SAN FRANCISCO (KPIX) -- Spectators traveled to San Francisco's Embarcadero Sunday morning to witness the high water of a king tide. It was an opportunity for people to ponder the city's future as sea levels continue to rise.
One hundred fifty years ago, those who built San Francisco assumed the ocean would stay where it was. Sunday morning, with water lapping over the Embarcadero sea wall, San Franciscans saw how close it is to moving into the city.
"I just got hit by some water just now walking through here so, yeah, it definitely is making a big change," said Cheong-Tseng Eng.
He made the trek from Oakland just to see the high water and said he is concerned about the future of the city he was born and raised in.
"Especially as the tides come up," he said, "I feel like this is going to be a precursor to what the city's going to look like as time goes on over the next 20, 30 years."
It's a situation affecting all communities circling the bay and things seem to be accelerating. According to NOAA, the sea has risen about eight to nine inches since 1880 with about a third of that coming in just the past 25 years. Even if greenhouse gas emission goals are met, the level will likely rise at least another 12 inches by 2100.
As sea water splashed onto the sidewalk, Rita LeRoy, from Vallejo, sounded confident about the future.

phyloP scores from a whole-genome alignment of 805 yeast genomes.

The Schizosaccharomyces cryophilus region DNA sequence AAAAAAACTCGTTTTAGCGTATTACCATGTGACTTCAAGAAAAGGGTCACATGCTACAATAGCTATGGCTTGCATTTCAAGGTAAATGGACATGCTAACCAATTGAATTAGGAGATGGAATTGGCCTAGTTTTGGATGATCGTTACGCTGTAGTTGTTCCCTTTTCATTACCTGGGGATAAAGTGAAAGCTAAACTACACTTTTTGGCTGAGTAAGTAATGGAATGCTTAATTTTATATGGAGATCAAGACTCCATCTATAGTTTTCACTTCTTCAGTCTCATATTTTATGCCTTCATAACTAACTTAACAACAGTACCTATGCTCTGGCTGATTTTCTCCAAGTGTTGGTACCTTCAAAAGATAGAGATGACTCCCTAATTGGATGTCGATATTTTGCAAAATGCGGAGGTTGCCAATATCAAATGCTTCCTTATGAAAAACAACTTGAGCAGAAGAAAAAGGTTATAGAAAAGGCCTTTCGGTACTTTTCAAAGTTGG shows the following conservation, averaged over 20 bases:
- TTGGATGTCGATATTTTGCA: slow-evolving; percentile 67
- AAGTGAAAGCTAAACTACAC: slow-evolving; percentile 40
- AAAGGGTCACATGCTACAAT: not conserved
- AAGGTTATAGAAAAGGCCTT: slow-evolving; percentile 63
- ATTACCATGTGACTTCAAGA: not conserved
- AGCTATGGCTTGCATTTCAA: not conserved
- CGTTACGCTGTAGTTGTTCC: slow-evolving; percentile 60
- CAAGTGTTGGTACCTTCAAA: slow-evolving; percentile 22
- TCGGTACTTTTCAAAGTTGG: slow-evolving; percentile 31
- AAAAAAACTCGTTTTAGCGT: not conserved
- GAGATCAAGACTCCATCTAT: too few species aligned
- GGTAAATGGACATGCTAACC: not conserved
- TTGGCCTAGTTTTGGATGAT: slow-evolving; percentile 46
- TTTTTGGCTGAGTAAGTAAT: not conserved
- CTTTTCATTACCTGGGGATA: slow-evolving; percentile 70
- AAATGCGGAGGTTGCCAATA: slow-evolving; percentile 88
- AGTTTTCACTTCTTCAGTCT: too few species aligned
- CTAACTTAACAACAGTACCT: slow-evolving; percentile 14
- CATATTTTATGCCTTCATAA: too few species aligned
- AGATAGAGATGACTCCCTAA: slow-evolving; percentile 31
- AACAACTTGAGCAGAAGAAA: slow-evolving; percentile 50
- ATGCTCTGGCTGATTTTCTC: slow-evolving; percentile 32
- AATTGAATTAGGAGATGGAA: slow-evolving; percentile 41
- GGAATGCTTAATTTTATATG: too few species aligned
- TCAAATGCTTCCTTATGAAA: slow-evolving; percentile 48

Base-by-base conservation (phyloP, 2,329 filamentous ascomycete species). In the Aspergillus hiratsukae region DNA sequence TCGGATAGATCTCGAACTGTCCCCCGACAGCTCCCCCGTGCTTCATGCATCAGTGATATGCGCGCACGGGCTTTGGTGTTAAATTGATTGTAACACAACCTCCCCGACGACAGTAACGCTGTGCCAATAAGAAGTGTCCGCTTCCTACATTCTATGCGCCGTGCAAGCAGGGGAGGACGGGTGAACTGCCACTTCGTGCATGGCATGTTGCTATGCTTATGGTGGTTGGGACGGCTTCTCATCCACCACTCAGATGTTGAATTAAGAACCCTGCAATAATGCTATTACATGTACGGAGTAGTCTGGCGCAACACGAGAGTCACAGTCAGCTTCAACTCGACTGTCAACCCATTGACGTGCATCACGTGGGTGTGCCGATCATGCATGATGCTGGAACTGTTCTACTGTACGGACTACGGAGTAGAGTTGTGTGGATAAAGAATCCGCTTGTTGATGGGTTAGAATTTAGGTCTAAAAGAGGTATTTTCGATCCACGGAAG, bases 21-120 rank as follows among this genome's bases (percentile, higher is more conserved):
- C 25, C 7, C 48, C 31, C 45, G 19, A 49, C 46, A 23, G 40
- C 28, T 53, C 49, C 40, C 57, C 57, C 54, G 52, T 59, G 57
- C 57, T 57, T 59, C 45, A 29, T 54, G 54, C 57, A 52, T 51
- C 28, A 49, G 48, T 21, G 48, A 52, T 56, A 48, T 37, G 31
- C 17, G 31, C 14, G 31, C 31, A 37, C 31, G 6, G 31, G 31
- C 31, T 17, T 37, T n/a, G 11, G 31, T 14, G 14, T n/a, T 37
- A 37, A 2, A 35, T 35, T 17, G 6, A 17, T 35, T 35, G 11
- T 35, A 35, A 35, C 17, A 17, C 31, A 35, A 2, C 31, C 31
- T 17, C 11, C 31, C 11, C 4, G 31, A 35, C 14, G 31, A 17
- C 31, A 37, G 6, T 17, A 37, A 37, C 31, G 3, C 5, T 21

"I'm sure San Francisco will rise to the challenge and make sure everything is safe with the infrastructure," she said.
They've already begun: a new addition to the Embarcadero Fire Station is being built on a giant barge so it can rise and lower with the water level. Still, with hundreds of billions of dollars of downtown structures at risk, others are not so optimistic.
"I don't know what they're going to do," said San Franciscan Pat Koren. "You can't just move all these buildings!"
"I don't see how San Francisco is going to do it," said resident Bob Siegel. "Will we have the money to improve the infrastructure? I can't see it."
Six-year old Trey Leugers said it looked like the water might overflow into his city someday and, if it does, he said, "Everyone would be out of breath."
The scientific community says inland areas will feel the effects as well. A rising ocean will increase pressure on upstream sources, possibly affecting agriculture and fouling drinking water supplies with sea water. Climate scientists demand urgent action while admitting that, for cities so close to the sea like San Francisco, the damage may already have been done.
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